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Mutual life after Standard

The move by Standard Life to demutualise is a blow to UK investors and to IFAs. It limits choice and will hasten the pace of consolidation even if, for the moment, Standard remains independent.

No one should be surprised about the board&#39s decision to recommend a move to plc status. The FSA&#39s insistence on changes to the way the with-profits fund was run probably made it inevitable. Standard itself argues that, with the percentage of customers in the with-profits fund falling compared with other parts of the business, mutual ownership was not sustainable.

But was it the FSA&#39s fault? That is a debatable point. Several factors combined to bring Standard to this position, in particular, its own policy on guarantees and a cavalier asset allocation decision when markets were falling. It was Standard&#39s own decisions that brought it to a position where what had been one of the strongest funds in the country was the subject of intense regulatory scrutiny. Then and only then should there be a consideration of whether the FSA&#39s actions were Draconian.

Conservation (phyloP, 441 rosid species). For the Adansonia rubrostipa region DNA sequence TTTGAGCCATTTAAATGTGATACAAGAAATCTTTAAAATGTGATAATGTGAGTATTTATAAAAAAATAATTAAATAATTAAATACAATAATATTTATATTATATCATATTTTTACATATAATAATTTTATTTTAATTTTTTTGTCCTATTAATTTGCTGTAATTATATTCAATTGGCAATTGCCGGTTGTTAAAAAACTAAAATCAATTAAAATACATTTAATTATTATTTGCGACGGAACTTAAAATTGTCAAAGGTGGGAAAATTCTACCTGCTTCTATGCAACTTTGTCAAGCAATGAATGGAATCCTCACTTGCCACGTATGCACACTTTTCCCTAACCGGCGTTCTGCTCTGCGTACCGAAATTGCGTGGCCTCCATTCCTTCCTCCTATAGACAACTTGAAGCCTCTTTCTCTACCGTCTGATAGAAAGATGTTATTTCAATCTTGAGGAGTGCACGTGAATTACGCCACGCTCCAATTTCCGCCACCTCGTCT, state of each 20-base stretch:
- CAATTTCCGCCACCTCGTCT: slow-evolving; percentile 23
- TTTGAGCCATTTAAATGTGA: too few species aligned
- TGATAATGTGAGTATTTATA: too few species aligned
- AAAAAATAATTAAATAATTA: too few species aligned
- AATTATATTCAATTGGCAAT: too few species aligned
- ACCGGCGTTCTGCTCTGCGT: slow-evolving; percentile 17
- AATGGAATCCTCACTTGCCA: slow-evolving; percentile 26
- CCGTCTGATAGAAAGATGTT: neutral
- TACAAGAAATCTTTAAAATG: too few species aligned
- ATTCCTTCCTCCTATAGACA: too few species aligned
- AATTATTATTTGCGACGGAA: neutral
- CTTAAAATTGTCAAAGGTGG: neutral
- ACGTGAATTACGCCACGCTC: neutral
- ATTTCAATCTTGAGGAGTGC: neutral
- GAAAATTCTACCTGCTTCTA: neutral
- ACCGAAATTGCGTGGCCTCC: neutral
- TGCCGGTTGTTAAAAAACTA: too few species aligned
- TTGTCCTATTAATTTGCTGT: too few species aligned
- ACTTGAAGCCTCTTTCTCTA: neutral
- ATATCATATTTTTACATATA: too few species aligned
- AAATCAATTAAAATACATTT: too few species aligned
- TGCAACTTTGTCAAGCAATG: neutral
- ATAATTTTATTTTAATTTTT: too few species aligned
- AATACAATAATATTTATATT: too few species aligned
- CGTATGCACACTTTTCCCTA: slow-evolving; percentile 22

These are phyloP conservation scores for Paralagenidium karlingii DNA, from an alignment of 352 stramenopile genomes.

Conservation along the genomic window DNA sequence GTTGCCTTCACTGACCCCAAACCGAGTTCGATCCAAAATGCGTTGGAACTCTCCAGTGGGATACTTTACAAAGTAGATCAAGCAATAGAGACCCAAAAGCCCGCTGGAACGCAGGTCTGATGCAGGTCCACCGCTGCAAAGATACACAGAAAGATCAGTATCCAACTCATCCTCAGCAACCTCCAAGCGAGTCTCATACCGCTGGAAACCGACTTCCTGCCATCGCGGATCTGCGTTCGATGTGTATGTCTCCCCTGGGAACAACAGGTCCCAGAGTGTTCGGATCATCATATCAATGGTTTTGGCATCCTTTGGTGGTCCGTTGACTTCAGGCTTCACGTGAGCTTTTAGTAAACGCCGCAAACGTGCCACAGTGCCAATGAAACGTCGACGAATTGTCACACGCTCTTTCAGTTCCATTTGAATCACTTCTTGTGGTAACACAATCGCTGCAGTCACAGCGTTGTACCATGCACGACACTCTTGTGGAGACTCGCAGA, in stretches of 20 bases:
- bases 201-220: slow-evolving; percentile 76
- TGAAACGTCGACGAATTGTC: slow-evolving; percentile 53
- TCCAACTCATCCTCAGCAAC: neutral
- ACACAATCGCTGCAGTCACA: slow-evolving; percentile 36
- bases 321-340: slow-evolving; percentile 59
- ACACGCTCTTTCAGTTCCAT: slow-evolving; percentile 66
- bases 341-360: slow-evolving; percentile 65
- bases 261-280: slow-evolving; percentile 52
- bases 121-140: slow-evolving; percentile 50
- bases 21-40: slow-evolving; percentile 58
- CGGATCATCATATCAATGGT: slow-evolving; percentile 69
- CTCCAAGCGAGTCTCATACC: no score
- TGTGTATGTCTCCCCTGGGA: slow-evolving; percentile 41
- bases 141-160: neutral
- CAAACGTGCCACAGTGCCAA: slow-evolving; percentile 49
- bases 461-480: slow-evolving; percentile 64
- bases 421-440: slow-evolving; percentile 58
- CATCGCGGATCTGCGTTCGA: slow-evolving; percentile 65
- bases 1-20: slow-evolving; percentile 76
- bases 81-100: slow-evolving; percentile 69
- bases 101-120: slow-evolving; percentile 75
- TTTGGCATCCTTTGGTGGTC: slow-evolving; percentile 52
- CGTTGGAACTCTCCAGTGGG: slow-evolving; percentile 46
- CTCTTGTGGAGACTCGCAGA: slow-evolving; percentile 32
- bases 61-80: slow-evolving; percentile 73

Standard could have been given some leeway at least on the timetable. The forced selling of equities and crystallisation of losses for policyholders this year might have been avoided with a little more flexibility.

So much for the blame game. It is unlikely that a pro-mutuality campaign has any chance against the board&#39s recommendation although the two-year timetable is worryingly long. As for IFAs, they will consider what is best for their clients. This newspaper has always considered that mutuals offer valuable choice and hopes other mutuals on the life side and the building societies continue to prosper. But Standard Life is joining the ranks of the plcs. Money Marketing hopes that in the transition some of the best aspects of the company&#39s philosophy and way of doing business can be preserved.


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